For six years he hosted a country music game show on The Nashville Network called, “Fandango,” later an interview show called “Opry Backstage,” and somehow found time to be co-producer of another TNN Show called, “You Can Be A Star.” In addition, Bill has appeared frequently as a guest star on television’s top variety and game shows, including The Tonight Show, The Today Show, Match Game, Family Feud, Hee Haw and others. He currently hosts "Bill Anderson Visits With The Legends" on XM satellite radio.
Bill Anderson’s autobiography, “Whisperin’ Bill,” was published by Longstreet Press in 1989 and relates the fascinating details of his life and lengthy career in show business. The book, which Bill personally wrote over a period of three years, made bestseller lists all across the south. Bill’s second book, a humorous look at the music business titled, “I Hope You’re Living As High On The Hog As The Pig You Turned Out To Be,” was published in 1993 and is currently in it’s fourth printing. His most recent literary effort is "Letters To My Fans - Volume One."
Bill Anderson continues to paint a broad stroke across the Nashville music scene. He has been a member of the Grand Ole Opry since 1961 and performs there regularly. He continues to record and made a video.
Despite his hectic schedule and the demands of his multi-faceted business enterprises, Bill has made a renewed commitment to his first love – songwriting. “I feel like I’ve come full-circle,” he smiles, "because songwriting is what got me to Nashville in the first place.” In 1995, Billboard magazine named four Bill Anderson compositions – “City Lights,” “Once A Day,” “Still,” and “Mama Sang A Song” – among the Top 20 Country Songs of the past 35-years. No other songwriter had as many songs listed.
Anderson closed out the 20th century with a pair of #1 hits, “Wish You Were Here,” by Mark Wills and the Grammy nominated “Two Teardrops” by Steve Wariner. His song, “Too Country,” recorded by Brad Paisley along with Anderson, Buck Owens and George Jones, won CMA Vocal Event Of The Year honors for 2001. The following year saw Kenny Chesney soar with his version of the Anderson-Dean Dillon masterpiece, “A Lot Of Things Different.”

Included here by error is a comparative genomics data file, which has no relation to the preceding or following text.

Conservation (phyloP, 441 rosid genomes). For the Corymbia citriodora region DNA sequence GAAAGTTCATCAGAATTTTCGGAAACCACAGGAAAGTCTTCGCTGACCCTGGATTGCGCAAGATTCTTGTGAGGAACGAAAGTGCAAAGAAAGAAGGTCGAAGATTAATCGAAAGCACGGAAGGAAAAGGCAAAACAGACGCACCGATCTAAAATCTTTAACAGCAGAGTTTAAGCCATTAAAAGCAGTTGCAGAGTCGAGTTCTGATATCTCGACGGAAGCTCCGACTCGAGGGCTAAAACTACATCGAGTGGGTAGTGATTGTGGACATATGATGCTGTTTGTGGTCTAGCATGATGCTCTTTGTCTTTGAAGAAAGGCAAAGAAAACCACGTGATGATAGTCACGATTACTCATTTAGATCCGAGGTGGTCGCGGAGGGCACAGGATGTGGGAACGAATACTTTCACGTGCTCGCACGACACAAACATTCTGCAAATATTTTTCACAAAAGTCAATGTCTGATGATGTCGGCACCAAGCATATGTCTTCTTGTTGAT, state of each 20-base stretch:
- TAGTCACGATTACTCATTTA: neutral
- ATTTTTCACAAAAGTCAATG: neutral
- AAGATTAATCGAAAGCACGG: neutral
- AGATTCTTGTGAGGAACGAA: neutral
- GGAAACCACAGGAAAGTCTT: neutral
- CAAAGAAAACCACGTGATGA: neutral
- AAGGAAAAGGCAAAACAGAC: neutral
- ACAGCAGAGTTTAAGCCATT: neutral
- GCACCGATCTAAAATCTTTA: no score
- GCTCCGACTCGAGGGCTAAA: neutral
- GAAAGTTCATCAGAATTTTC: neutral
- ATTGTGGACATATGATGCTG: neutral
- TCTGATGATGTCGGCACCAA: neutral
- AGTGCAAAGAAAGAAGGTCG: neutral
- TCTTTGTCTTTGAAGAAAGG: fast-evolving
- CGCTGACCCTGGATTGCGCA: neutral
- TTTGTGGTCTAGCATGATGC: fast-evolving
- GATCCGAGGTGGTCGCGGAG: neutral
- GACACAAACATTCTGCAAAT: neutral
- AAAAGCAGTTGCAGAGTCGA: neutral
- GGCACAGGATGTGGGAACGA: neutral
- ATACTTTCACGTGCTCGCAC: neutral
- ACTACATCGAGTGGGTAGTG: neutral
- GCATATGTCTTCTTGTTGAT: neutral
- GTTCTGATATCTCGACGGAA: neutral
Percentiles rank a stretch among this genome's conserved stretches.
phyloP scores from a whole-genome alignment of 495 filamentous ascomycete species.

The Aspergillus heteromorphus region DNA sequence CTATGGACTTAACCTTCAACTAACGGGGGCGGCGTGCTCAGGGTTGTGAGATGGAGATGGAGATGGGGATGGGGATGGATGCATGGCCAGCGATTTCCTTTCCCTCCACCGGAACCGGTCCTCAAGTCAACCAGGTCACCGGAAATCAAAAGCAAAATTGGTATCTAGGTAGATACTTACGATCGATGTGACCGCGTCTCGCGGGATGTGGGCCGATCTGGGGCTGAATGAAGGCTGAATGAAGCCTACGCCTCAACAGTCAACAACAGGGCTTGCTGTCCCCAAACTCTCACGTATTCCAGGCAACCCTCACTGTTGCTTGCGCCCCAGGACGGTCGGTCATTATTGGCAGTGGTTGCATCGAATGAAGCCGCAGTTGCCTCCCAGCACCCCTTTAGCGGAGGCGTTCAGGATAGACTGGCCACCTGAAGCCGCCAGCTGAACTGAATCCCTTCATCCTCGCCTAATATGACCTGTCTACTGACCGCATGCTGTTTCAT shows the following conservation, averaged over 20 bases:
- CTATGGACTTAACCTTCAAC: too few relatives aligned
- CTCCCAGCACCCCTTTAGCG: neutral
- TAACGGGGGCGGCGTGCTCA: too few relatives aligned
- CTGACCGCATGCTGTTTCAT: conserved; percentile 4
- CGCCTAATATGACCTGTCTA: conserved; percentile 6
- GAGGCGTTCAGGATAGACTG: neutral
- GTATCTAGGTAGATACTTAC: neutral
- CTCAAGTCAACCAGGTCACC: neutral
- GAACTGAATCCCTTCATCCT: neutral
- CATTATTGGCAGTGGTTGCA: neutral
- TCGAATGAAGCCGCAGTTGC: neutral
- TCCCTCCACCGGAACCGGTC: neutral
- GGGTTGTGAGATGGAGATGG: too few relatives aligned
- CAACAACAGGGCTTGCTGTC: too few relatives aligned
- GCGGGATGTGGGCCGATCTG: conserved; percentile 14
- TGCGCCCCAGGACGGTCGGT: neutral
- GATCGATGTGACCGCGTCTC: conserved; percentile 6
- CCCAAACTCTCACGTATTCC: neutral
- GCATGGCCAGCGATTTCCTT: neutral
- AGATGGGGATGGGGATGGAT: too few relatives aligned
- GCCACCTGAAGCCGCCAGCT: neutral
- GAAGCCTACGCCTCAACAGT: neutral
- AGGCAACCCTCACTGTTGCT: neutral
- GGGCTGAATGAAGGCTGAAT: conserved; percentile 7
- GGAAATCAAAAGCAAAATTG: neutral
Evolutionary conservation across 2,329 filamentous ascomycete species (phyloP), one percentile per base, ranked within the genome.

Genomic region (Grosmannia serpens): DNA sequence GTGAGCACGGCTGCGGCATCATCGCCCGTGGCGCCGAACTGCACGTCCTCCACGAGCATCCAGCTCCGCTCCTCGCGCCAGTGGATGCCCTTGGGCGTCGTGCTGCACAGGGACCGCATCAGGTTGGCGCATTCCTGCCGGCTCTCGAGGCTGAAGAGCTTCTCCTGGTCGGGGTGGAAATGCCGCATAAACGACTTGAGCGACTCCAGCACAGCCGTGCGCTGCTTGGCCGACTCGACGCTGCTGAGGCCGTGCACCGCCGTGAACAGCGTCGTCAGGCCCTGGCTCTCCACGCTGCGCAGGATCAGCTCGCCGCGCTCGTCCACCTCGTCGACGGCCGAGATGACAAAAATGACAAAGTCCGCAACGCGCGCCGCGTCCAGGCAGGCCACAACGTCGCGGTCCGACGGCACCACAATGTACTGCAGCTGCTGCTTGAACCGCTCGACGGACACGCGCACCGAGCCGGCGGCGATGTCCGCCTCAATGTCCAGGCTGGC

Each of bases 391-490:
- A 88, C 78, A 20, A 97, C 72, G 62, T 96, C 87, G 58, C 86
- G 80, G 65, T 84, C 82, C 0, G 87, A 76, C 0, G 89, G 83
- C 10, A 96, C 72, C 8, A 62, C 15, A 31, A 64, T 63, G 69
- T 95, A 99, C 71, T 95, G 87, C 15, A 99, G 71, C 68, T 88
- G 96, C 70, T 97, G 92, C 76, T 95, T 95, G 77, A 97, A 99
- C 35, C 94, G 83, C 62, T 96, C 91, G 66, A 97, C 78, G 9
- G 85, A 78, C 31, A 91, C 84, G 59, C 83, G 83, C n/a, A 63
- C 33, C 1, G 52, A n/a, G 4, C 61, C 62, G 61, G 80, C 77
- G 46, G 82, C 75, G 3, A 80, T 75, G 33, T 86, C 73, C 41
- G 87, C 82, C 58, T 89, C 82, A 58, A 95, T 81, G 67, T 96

But in a period of twenty-five months between November, 2005, and December, 2007, Anderson enjoyed perhaps the most fertile period of his songwriting life. He won CMA Song of the Year honors for his and Jon Randall’s poignant ballad, “Whiskey Lullaby," recorded by Brad Paisley and Alison Krauss, a Dove Award from the Gospel Music Association for co-writing with Tia Sillers the Country/Gospel Recorded Song of the Year, "Jonah, Job, and Moses," sung by the Oak Ridge Boys, and his first ACM Song of the Year Award for "Give It Away," recorded by George Strait and written with Buddy Cannon and Jamey Johnson. "Give It Away" went on to win the CMA Song of the Year as well as affording Anderson his fourth Grammy nomination.
In 2002, Broadcast Music, Inc. named Anderson its first country music songwriting Icon, placing him alongside R&B legends Little Richard, Chuck Berry, Bo Diddley, and James Brown as the only recipients of that prestigious award. In 2008, the Academy of Country Music honored him with their inaugural Poets Award.
On the personal side, Bill lives on Old Hickory Lake outside Nashville where he spends as much time as possible with his three children and seven grandchildren.
Leo C. Helmer for Pencilstubs.com, November 2010, with permission of Bill Anderson.